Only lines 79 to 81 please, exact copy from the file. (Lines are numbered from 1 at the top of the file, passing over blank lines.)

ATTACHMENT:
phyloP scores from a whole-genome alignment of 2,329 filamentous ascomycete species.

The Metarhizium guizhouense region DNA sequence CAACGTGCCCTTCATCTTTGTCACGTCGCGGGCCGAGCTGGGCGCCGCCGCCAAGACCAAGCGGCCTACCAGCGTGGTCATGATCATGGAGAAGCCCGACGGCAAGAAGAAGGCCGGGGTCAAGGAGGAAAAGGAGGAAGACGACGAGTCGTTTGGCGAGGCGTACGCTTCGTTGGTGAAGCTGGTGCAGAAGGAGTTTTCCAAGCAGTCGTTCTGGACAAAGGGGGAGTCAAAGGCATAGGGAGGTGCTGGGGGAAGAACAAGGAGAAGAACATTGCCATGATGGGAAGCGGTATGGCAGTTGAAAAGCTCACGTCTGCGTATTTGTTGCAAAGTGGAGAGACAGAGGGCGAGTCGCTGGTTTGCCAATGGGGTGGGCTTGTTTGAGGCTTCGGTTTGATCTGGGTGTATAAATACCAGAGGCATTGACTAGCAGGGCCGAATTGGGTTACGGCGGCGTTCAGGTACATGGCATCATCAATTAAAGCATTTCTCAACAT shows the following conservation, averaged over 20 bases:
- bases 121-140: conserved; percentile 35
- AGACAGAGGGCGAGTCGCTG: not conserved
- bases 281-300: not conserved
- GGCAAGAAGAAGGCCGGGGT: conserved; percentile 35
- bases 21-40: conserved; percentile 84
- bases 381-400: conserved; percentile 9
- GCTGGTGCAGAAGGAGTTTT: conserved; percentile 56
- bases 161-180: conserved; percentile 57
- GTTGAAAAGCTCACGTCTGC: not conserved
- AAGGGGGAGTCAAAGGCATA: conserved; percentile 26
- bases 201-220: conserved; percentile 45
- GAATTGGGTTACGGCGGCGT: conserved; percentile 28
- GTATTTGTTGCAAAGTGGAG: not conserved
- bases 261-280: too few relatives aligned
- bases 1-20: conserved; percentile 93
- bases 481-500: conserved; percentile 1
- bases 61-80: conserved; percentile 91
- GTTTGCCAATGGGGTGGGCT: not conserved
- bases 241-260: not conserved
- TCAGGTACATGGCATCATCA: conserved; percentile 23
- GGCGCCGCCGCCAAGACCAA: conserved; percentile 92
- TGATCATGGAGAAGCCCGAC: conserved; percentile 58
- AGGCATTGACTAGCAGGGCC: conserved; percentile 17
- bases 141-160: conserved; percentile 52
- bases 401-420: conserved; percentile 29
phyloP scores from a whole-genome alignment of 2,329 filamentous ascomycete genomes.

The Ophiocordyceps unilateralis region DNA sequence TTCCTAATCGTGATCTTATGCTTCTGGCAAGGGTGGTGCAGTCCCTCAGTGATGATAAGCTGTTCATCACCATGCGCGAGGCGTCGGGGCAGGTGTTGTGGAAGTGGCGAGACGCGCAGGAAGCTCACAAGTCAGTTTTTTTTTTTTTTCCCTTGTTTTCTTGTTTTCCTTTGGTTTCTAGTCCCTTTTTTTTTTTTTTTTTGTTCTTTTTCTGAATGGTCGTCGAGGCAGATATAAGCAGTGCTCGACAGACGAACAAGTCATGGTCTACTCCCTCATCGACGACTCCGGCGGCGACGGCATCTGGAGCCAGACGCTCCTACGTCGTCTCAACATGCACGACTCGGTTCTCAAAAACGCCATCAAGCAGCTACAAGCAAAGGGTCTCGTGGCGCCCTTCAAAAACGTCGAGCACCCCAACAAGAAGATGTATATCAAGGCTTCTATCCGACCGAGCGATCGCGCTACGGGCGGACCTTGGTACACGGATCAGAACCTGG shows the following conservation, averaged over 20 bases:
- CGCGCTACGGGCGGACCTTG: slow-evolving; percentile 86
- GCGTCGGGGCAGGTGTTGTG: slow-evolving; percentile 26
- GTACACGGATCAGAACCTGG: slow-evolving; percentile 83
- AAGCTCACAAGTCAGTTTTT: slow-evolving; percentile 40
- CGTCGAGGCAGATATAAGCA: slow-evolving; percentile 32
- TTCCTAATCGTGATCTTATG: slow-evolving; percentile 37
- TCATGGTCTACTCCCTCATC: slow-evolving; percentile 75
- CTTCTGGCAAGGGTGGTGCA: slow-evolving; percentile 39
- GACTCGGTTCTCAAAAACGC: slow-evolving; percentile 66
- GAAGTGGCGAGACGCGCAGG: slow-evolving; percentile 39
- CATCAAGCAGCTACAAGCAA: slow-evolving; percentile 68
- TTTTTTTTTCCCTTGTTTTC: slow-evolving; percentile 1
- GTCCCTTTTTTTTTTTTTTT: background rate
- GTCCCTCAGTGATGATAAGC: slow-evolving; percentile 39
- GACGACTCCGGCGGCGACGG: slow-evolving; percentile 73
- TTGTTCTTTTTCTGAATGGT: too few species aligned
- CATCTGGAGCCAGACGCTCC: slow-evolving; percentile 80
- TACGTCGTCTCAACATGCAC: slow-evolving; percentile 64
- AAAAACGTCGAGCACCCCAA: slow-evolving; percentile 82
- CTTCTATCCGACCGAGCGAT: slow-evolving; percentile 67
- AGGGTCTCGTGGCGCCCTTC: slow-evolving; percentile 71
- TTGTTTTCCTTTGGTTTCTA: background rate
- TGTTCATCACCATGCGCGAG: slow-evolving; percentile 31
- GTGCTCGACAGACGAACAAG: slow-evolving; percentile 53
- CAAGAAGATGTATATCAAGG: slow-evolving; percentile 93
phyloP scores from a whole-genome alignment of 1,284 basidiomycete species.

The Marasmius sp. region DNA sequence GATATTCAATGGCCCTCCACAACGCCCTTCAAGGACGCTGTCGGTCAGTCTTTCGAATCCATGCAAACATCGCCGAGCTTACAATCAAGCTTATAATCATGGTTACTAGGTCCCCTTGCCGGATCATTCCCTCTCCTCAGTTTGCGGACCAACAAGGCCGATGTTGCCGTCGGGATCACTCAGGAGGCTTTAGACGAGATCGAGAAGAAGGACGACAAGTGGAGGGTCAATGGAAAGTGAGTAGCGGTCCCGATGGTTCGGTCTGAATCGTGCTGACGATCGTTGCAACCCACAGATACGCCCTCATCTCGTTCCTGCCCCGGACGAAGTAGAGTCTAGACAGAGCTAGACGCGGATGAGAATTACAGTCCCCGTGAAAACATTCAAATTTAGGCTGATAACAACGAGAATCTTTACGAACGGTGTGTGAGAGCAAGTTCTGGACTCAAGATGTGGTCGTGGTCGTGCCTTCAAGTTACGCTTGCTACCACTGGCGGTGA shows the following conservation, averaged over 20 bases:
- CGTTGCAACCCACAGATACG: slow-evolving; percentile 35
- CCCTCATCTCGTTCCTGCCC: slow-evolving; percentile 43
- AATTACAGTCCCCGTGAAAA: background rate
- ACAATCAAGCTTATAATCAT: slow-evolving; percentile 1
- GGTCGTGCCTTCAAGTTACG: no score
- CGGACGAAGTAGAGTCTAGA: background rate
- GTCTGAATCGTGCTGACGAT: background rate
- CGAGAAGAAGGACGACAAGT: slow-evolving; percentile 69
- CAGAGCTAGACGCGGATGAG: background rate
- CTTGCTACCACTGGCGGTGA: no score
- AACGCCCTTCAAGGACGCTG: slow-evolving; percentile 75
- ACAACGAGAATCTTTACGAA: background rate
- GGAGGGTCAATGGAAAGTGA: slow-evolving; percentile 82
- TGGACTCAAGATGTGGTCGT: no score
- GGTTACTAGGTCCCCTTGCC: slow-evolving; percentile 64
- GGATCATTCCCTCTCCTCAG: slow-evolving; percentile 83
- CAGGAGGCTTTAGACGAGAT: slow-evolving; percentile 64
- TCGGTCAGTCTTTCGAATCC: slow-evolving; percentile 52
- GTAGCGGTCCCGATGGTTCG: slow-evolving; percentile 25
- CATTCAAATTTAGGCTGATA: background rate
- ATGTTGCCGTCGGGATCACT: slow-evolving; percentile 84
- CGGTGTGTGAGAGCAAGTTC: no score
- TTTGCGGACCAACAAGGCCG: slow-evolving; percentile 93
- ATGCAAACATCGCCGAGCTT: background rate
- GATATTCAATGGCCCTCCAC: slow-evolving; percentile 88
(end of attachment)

- TTTGCGGACCAACAAGGCCG: slow-evolving; percentile 93
- ATGCAAACATCGCCGAGCTT: background rate
- GATATTCAATGGCCCTCCAC: slow-evolving; percentile 88